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Concerning the Netherlands and Belgium, which in the 16th century constituted the "Nether­lands" of the empire of Charles V, the following is to be said.

The question of the punishment of the Ana­baptists and the Mennonites in the Netherlands and Belgium is an extremely complicated problem, not only because the laws of the various provinces were very dissimilar, but also because at the time of the rise of Anabaptism in the Netherlands (1530) Charles had not yet gained possession of all the provinces. The present Belgium and the southern provinces of the present Netherlands, Holland and Zeeland, were hereditary lands belonging to Charles. Here persecution was most severe. In 1524 Charles conquered Friesland, in 1528 Utrecht and Overijssel (and Drenthe); in 1536 Groningen passed into his possession and finally Gelderland in 1543. In these newly conquered territories persecution was usually not severe; although the number of Anabaptists in Groningen and Friesland was very large from the beginning, the number of victims of persecution is not nearly so great here as for example, in Holland and Flanders. In the province of Friesland there was not a single martyr.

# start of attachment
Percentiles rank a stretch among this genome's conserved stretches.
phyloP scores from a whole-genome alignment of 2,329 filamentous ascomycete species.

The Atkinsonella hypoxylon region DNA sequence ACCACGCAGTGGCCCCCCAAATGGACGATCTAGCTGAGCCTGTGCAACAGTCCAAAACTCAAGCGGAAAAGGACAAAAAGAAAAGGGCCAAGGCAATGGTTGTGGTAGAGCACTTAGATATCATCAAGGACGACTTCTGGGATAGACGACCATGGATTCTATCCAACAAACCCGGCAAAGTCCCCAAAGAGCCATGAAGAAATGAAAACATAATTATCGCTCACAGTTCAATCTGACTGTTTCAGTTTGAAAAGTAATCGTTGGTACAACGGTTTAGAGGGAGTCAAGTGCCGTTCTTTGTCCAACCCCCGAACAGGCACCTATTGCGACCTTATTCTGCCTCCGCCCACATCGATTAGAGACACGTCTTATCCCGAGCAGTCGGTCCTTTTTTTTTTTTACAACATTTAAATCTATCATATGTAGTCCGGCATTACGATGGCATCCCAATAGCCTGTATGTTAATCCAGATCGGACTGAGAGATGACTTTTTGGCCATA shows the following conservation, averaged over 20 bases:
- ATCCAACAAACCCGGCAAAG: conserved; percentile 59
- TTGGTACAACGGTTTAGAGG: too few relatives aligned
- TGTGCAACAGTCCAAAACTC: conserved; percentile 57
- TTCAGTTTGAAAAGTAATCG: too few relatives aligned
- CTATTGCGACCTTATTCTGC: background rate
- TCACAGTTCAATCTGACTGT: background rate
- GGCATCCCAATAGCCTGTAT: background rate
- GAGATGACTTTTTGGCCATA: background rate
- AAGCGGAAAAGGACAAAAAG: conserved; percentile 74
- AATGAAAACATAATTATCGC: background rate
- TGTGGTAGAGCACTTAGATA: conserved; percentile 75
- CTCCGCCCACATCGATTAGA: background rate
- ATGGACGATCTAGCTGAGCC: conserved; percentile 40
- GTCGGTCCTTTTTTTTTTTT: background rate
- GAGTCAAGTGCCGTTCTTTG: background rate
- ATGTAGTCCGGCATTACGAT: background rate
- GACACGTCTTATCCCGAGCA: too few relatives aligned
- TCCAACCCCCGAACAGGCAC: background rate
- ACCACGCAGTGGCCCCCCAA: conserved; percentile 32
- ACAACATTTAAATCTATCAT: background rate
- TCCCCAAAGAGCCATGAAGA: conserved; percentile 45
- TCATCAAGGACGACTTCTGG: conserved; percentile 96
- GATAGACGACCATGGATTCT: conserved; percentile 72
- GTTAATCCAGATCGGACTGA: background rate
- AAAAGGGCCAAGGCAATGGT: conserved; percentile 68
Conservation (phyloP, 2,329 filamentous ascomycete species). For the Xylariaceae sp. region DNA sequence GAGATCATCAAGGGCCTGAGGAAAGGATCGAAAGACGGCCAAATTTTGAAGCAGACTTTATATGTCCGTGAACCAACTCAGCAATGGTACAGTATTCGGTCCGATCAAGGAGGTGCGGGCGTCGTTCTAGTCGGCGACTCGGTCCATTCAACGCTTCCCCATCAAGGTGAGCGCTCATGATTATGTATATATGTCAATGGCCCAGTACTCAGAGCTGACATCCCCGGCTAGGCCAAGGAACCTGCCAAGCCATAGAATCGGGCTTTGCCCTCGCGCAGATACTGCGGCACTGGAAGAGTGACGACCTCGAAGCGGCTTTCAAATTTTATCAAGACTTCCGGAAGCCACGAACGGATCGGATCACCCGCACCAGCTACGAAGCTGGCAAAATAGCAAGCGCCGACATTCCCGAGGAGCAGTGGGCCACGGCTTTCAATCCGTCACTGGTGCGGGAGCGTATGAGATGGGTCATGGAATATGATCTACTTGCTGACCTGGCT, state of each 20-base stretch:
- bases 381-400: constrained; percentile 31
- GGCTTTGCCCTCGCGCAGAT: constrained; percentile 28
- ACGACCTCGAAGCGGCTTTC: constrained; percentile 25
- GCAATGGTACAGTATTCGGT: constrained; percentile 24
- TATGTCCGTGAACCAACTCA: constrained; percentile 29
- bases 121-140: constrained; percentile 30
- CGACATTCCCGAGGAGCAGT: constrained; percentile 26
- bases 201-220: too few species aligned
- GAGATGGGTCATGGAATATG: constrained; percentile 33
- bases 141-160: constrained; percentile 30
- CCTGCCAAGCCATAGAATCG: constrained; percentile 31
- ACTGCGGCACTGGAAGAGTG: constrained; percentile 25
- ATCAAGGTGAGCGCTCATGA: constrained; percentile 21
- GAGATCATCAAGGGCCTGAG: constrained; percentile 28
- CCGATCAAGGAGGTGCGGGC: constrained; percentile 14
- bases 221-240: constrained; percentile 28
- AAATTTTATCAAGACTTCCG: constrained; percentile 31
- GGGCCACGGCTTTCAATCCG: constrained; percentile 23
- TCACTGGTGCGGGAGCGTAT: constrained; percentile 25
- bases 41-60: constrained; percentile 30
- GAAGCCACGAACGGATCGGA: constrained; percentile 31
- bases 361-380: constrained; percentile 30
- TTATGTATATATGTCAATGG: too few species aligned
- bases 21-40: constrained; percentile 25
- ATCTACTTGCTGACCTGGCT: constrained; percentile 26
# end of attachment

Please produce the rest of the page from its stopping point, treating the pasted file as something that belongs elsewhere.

Charles V, who like his son Philip II, was firmly determined to eradicate heresy in his lands, had a number of proclamations (placcaten) issued, some of them intended for the entire empire, and some only for the Netherlands, in which a "falling away" from the Roman Catholic Church was made punish­able by death, as was also the possession or printing of heretical books. The proclamation of June 1535 was issued specifically against the Anabaptists.